The Dodgers don’t have to pay Dan Haren’s 10 million dollar option next season, so they’ve used that instead to sign another pitcher that is younger and has more potential.
The Dodgers have come to agreement with left hander Brett Anderson on a one-year ten million dollar contract. Buster Olney reported. According to Olney, Anderson can earn up to four million dollars in incentives via the deal. According to Jeff Passan, those incentives kick in at 150 innings pitched.
Anderson is a 26-year old left handed starter, originally drafted and signed by Arizona in the second round of the 2006 draft. If you remember, Anderson made a stupid comment about Yasiel Puig during last summer’s home run derby. Regardless off that Anderson is actually a pretty decent pitcher when he is healthy.
Ironically enough Anderson was traded by the Dbacks to the Oakland A’s along with five other players, (one included was former Dodger Dana Eveland) for Connor Robertson and guess who?, that’s right he was traded for Dan Haren. I swear it’s a small world.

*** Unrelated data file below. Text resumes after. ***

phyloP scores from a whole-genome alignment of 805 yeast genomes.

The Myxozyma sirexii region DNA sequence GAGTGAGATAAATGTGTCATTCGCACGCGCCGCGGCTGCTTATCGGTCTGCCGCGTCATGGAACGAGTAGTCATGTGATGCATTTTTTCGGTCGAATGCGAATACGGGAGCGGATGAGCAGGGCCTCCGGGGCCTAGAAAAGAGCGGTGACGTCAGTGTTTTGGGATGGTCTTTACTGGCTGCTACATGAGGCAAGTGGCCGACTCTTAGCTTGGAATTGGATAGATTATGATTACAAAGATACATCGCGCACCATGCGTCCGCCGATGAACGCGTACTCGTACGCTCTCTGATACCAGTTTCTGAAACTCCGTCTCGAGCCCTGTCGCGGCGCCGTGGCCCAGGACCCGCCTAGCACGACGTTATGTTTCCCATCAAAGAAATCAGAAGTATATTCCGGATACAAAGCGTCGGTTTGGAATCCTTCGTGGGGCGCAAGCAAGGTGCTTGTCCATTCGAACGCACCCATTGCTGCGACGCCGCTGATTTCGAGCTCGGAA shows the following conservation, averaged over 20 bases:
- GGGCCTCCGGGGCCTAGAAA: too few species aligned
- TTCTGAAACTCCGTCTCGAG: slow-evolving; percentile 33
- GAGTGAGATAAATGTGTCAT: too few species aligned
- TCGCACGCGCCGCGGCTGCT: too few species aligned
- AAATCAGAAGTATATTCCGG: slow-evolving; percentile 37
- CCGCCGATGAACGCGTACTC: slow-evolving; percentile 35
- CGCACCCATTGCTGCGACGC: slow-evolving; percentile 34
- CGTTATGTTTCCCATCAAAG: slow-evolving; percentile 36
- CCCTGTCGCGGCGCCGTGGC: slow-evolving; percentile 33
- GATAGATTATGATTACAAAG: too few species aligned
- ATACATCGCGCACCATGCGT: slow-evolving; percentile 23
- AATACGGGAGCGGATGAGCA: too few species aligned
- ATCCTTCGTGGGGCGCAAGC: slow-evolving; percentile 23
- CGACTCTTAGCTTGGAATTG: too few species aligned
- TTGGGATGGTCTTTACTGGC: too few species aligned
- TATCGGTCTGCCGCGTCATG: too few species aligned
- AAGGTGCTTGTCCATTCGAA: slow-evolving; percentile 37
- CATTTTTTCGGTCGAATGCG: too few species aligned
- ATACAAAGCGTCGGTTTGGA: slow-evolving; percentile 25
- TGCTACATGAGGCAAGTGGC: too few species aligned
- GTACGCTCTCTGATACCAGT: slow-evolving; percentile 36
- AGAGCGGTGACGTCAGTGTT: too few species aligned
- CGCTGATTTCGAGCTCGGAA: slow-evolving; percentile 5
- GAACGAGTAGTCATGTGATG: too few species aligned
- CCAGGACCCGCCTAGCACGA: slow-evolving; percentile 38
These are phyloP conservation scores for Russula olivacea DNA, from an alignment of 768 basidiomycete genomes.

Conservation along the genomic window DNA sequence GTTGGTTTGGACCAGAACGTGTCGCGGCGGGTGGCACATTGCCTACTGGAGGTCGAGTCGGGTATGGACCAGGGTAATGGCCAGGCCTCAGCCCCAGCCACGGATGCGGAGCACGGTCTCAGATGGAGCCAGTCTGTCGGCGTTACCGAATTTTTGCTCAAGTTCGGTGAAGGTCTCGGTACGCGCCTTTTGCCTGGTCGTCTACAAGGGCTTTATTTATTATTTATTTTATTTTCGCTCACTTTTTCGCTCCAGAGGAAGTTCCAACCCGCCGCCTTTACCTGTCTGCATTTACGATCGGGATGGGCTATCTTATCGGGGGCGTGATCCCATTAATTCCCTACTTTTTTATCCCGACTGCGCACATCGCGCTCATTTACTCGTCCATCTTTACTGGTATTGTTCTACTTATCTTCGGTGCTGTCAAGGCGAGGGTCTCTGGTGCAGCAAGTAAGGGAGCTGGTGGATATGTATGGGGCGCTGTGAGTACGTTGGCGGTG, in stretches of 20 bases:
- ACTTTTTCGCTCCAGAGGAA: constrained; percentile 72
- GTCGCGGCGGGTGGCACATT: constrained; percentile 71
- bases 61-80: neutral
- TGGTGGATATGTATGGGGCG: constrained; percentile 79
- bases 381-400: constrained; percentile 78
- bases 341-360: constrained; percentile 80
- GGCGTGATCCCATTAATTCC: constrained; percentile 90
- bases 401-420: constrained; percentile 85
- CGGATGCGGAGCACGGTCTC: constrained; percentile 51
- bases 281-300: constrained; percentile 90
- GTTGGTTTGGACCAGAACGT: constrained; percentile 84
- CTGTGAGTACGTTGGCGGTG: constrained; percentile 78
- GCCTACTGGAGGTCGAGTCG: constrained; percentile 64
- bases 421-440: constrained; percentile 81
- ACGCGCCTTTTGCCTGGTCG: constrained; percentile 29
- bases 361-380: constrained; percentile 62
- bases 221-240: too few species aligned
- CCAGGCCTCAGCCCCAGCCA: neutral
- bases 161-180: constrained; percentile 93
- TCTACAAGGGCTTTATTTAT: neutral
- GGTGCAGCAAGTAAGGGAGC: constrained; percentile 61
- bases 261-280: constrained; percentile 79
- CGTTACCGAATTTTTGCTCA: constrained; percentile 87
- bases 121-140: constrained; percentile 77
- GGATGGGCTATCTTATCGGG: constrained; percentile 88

Anderson pitched five seasons in Oakland, and put up decent numbers. His first season in 2009, saw him post an 11-11 record with a 4.06 ERA in 30 starts. In his first season, Anderson whiffed 150 and walked 46.
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Anderson never started more than 19 games for the A’s, as he was hampered by a number of injuries. He had Tommy John surgery in 2011, and also suffered an oblique strain in a start against the Tigers. Anderson missed time because of a broken index finger suffered on a hit by pitch, and then last season ended up having back surgery to repair a bulging disk.
He was traded to Colorado after the 2013 season and threw just 43.1 innings in eight starts for the Rockies. Colorado spent 1.5 million dollars to buy him out of his contract. He then became a free agent. He still posted a 2.91 ERA, and struck out 29 batters while putting up a 1.3 WHIP in 2014.
Anderson has a career 27-32 record in his six MLB seasons. He’s posted a 3.73 ERA with a 7.0 whiff per nine rate, and 2.4 walks per nine clip. He has nearly a 3-1 strikeout to walk ratio.
Anderson has been pretty good if you take a look deeper into his numbers. He’s posted a sub 3.50 FIP in three of his six seasons. Last season he had a 2.99 FIP, and allowed just one home run all year.
Anderson throws four pitches in his arsenal. He has a fastball, changeup, curve, and slider. He was born in Texas, and is originally from Oklahoma. He made eight million dollars last season in Colorado.